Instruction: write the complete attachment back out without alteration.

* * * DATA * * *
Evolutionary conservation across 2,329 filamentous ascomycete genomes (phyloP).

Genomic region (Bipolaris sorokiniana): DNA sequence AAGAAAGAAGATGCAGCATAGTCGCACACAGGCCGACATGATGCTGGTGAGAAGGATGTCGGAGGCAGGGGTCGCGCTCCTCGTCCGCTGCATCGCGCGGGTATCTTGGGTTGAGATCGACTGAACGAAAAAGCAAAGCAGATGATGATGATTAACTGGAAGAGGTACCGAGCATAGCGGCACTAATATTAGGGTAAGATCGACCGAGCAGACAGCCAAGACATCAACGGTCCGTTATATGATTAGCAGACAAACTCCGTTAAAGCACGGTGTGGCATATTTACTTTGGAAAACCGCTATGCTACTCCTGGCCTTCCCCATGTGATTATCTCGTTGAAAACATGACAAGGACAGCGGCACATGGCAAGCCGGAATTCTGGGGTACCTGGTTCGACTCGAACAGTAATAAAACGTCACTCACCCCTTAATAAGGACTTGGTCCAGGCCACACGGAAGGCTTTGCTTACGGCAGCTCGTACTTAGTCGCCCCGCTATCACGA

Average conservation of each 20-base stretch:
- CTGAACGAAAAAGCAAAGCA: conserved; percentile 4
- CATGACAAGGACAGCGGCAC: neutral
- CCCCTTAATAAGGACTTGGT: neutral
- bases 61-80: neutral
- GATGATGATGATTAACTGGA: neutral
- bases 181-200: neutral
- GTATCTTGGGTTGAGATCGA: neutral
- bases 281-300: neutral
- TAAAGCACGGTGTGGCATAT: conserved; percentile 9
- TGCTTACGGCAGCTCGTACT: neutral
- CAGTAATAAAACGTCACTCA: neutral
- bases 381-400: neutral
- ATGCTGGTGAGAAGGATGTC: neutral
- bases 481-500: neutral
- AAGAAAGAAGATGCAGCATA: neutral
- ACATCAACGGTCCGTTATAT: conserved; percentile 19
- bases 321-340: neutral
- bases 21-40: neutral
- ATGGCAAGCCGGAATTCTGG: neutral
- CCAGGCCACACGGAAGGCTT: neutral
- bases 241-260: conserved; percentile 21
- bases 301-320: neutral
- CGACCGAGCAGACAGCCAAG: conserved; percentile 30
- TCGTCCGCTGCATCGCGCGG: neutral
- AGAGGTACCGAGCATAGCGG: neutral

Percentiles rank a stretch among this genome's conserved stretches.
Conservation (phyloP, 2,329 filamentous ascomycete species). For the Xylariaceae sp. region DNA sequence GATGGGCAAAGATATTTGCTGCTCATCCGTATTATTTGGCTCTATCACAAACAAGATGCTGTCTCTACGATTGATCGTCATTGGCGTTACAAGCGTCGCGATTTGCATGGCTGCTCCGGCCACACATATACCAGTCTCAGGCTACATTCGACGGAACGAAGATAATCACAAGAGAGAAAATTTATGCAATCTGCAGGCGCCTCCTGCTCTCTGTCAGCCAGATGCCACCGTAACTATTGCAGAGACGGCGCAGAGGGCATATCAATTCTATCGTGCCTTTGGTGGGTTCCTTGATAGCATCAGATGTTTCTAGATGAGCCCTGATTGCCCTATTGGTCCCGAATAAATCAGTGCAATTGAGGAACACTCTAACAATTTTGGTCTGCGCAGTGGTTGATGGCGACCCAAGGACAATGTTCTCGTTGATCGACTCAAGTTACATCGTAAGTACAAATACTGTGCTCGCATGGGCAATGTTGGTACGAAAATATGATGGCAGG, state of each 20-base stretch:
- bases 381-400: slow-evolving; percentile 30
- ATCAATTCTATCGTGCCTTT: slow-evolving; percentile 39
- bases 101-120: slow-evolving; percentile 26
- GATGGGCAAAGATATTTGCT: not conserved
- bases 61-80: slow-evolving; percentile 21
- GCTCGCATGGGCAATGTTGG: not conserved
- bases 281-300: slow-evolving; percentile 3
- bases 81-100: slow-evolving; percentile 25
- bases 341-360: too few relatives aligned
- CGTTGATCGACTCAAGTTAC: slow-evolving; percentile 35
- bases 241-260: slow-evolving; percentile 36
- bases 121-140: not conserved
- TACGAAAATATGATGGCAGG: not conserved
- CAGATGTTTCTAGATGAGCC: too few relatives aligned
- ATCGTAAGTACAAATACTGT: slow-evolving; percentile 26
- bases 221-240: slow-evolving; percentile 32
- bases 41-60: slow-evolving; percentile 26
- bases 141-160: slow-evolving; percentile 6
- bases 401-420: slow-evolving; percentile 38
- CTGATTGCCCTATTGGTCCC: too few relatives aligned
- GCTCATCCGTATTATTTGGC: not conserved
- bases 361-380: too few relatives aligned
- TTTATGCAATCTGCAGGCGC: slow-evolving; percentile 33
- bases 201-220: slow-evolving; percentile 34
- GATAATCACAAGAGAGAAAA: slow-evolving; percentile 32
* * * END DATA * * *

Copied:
Evolutionary conservation across 2,329 filamentous ascomycete genomes (phyloP).

Genomic region (Bipolaris sorokiniana): DNA sequence AAGAAAGAAGATGCAGCATAGTCGCACACAGGCCGACATGATGCTGGTGAGAAGGATGTCGGAGGCAGGGGTCGCGCTCCTCGTCCGCTGCATCGCGCGGGTATCTTGGGTTGAGATCGACTGAACGAAAAAGCAAAGCAGATGATGATGATTAACTGGAAGAGGTACCGAGCATAGCGGCACTAATATTAGGGTAAGATCGACCGAGCAGACAGCCAAGACATCAACGGTCCGTTATATGATTAGCAGACAAACTCCGTTAAAGCACGGTGTGGCATATTTACTTTGGAAAACCGCTATGCTACTCCTGGCCTTCCCCATGTGATTATCTCGTTGAAAACATGACAAGGACAGCGGCACATGGCAAGCCGGAATTCTGGGGTACCTGGTTCGACTCGAACAGTAATAAAACGTCACTCACCCCTTAATAAGGACTTGGTCCAGGCCACACGGAAGGCTTTGCTTACGGCAGCTCGTACTTAGTCGCCCCGCTATCACGA

Average conservation of each 20-base stretch:
- CTGAACGAAAAAGCAAAGCA: conserved; percentile 4
- CATGACAAGGACAGCGGCAC: neutral
- CCCCTTAATAAGGACTTGGT: neutral
- bases 61-80: neutral
- GATGATGATGATTAACTGGA: neutral
- bases 181-200: neutral
- GTATCTTGGGTTGAGATCGA: neutral
- bases 281-300: neutral
- TAAAGCACGGTGTGGCATAT: conserved; percentile 9
- TGCTTACGGCAGCTCGTACT: neutral
- CAGTAATAAAACGTCACTCA: neutral
- bases 381-400: neutral
- ATGCTGGTGAGAAGGATGTC: neutral
- bases 481-500: neutral
- AAGAAAGAAGATGCAGCATA: neutral
- ACATCAACGGTCCGTTATAT: conserved; percentile 19
- bases 321-340: neutral
- bases 21-40: neutral
- ATGGCAAGCCGGAATTCTGG: neutral
- CCAGGCCACACGGAAGGCTT: neutral
- bases 241-260: conserved; percentile 21
- bases 301-320: neutral
- CGACCGAGCAGACAGCCAAG: conserved; percentile 30
- TCGTCCGCTGCATCGCGCGG: neutral
- AGAGGTACCGAGCATAGCGG: neutral

Percentiles rank a stretch among this genome's conserved stretches.
Conservation (phyloP, 2,329 filamentous ascomycete species). For the Xylariaceae sp. region DNA sequence GATGGGCAAAGATATTTGCTGCTCATCCGTATTATTTGGCTCTATCACAAACAAGATGCTGTCTCTACGATTGATCGTCATTGGCGTTACAAGCGTCGCGATTTGCATGGCTGCTCCGGCCACACATATACCAGTCTCAGGCTACATTCGACGGAACGAAGATAATCACAAGAGAGAAAATTTATGCAATCTGCAGGCGCCTCCTGCTCTCTGTCAGCCAGATGCCACCGTAACTATTGCAGAGACGGCGCAGAGGGCATATCAATTCTATCGTGCCTTTGGTGGGTTCCTTGATAGCATCAGATGTTTCTAGATGAGCCCTGATTGCCCTATTGGTCCCGAATAAATCAGTGCAATTGAGGAACACTCTAACAATTTTGGTCTGCGCAGTGGTTGATGGCGACCCAAGGACAATGTTCTCGTTGATCGACTCAAGTTACATCGTAAGTACAAATACTGTGCTCGCATGGGCAATGTTGGTACGAAAATATGATGGCAGG, state of each 20-base stretch:
- bases 381-400: slow-evolving; percentile 30
- ATCAATTCTATCGTGCCTTT: slow-evolving; percentile 39
- bases 101-120: slow-evolving; percentile 26
- GATGGGCAAAGATATTTGCT: not conserved
- bases 61-80: slow-evolving; percentile 21
- GCTCGCATGGGCAATGTTGG: not conserved
- bases 281-300: slow-evolving; percentile 3
- bases 81-100: slow-evolving; percentile 25
- bases 341-360: too few relatives aligned
- CGTTGATCGACTCAAGTTAC: slow-evolving; percentile 35
- bases 241-260: slow-evolving; percentile 36
- bases 121-140: not conserved
- TACGAAAATATGATGGCAGG: not conserved
- CAGATGTTTCTAGATGAGCC: too few relatives aligned
- ATCGTAAGTACAAATACTGT: slow-evolving; percentile 26
- bases 221-240: slow-evolving; percentile 32
- bases 41-60: slow-evolving; percentile 26
- bases 141-160: slow-evolving; percentile 6
- bases 401-420: slow-evolving; percentile 38
- CTGATTGCCCTATTGGTCCC: too few relatives aligned
- GCTCATCCGTATTATTTGGC: not conserved
- bases 361-380: too few relatives aligned
- TTTATGCAATCTGCAGGCGC: slow-evolving; percentile 33
- bases 201-220: slow-evolving; percentile 34
- GATAATCACAAGAGAGAAAA: slow-evolving; percentile 32